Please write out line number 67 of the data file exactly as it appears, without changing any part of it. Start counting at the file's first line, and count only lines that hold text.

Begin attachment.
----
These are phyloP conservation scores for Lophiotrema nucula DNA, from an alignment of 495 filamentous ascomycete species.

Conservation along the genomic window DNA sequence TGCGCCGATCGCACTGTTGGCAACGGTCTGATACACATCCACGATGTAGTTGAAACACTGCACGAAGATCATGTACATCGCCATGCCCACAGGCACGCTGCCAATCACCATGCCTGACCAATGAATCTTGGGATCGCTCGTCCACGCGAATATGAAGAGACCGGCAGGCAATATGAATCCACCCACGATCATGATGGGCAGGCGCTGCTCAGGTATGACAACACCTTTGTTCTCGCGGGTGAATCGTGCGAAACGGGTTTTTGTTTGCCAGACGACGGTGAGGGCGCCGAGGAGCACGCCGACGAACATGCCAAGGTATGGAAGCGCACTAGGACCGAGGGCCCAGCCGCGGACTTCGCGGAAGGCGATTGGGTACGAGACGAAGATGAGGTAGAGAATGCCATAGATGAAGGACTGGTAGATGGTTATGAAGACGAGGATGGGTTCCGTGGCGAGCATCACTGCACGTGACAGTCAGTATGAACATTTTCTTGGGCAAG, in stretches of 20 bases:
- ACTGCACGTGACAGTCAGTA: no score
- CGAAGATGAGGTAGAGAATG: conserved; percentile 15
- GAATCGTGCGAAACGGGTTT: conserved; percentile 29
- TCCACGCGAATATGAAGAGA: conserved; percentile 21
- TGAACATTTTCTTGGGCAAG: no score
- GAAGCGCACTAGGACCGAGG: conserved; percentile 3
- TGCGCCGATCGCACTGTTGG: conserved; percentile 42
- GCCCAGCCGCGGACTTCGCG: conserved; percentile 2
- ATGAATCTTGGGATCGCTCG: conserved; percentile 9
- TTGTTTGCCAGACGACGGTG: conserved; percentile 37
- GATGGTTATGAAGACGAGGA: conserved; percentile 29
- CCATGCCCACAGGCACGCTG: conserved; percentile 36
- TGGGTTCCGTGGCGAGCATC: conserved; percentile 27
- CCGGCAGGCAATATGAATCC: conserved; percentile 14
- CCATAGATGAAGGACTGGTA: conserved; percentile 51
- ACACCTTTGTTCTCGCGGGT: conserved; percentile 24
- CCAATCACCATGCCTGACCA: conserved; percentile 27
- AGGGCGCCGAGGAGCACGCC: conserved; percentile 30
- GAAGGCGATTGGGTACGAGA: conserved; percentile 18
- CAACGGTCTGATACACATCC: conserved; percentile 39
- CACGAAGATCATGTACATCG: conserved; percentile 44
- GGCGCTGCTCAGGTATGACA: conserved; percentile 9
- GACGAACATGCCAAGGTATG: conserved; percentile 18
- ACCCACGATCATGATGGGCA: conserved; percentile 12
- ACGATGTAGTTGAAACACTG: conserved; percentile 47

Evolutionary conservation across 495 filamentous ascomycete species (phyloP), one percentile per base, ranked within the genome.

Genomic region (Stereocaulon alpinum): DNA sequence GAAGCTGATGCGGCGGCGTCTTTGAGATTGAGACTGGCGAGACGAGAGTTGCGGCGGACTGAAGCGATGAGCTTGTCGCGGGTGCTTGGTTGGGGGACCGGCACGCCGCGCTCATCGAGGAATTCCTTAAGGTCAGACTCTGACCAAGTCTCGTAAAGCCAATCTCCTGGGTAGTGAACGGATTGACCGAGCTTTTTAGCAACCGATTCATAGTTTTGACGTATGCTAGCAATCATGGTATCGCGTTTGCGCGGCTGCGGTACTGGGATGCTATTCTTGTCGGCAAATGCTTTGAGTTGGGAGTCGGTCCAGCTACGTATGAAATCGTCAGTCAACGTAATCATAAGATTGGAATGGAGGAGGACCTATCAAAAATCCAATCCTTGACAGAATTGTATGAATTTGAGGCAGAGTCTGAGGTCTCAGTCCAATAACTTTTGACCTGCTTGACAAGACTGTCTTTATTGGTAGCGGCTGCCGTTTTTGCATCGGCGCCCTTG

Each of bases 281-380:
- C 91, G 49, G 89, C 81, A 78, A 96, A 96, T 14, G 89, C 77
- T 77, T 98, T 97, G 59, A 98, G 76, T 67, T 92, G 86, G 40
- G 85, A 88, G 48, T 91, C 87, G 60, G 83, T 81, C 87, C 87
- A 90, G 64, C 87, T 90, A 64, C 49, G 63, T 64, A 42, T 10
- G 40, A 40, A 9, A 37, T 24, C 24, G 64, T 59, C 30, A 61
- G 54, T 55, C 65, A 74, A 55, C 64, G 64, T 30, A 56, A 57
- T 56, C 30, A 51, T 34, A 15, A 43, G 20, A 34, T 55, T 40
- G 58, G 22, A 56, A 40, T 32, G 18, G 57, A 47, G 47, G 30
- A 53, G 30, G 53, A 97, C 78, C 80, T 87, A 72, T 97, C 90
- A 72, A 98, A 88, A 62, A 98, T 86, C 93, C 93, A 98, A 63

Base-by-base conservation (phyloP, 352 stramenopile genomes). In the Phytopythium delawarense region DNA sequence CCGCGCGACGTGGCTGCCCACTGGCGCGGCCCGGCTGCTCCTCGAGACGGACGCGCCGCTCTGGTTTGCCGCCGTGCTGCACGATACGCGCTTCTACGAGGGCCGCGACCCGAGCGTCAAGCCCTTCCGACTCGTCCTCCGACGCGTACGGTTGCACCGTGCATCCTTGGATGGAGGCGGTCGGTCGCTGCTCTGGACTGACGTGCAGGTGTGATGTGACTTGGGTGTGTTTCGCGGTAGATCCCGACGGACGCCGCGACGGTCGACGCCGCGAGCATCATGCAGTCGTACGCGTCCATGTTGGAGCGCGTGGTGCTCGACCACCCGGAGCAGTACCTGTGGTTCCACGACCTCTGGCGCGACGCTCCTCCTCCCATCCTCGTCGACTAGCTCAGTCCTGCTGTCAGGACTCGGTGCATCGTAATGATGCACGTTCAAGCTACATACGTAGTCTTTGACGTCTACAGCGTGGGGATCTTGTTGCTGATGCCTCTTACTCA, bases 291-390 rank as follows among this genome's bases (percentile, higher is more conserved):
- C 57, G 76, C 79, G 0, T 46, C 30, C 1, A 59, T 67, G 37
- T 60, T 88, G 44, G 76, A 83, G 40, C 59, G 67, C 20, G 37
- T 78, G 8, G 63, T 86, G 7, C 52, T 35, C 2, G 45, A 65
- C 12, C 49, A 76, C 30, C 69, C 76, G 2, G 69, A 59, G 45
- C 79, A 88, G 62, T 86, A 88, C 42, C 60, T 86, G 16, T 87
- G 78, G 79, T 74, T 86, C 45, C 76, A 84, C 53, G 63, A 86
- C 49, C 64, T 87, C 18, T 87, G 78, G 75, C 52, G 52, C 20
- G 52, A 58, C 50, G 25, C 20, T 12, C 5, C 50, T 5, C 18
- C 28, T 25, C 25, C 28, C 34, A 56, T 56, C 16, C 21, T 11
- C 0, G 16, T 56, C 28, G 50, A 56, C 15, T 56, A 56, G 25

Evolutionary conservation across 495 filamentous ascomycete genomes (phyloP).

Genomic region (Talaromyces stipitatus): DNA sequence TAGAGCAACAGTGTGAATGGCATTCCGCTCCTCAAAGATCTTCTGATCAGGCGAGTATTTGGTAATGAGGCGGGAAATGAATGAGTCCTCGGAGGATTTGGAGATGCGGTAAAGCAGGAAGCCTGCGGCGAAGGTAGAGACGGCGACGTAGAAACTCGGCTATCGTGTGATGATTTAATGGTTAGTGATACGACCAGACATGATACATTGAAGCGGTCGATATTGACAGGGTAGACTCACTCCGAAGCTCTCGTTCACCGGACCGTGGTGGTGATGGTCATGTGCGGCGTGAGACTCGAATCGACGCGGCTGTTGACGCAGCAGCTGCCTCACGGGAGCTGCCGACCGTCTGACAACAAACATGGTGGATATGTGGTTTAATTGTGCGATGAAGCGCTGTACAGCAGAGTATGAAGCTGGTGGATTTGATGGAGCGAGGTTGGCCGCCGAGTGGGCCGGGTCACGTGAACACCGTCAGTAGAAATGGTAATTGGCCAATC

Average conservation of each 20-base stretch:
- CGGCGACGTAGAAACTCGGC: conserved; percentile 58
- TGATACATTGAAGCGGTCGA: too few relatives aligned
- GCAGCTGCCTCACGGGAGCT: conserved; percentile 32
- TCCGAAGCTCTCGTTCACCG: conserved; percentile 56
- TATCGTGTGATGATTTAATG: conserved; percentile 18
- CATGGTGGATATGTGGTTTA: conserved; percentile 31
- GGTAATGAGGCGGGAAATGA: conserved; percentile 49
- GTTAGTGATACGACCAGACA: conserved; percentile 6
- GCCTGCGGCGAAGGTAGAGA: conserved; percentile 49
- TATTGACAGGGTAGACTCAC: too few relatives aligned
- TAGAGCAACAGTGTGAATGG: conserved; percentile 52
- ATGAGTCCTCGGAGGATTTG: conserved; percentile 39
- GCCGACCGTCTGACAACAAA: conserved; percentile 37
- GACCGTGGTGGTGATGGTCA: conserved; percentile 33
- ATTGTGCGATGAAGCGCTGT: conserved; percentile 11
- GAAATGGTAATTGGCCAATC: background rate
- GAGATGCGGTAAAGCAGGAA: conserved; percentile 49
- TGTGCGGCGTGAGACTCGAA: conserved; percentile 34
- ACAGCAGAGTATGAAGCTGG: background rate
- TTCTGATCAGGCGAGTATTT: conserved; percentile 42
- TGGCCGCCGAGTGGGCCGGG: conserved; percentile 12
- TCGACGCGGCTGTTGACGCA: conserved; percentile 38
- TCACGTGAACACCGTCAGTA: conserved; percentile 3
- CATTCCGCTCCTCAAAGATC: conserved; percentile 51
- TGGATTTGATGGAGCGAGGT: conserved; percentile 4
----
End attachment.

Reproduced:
- GCCGACCGTCTGACAACAAA: conserved; percentile 37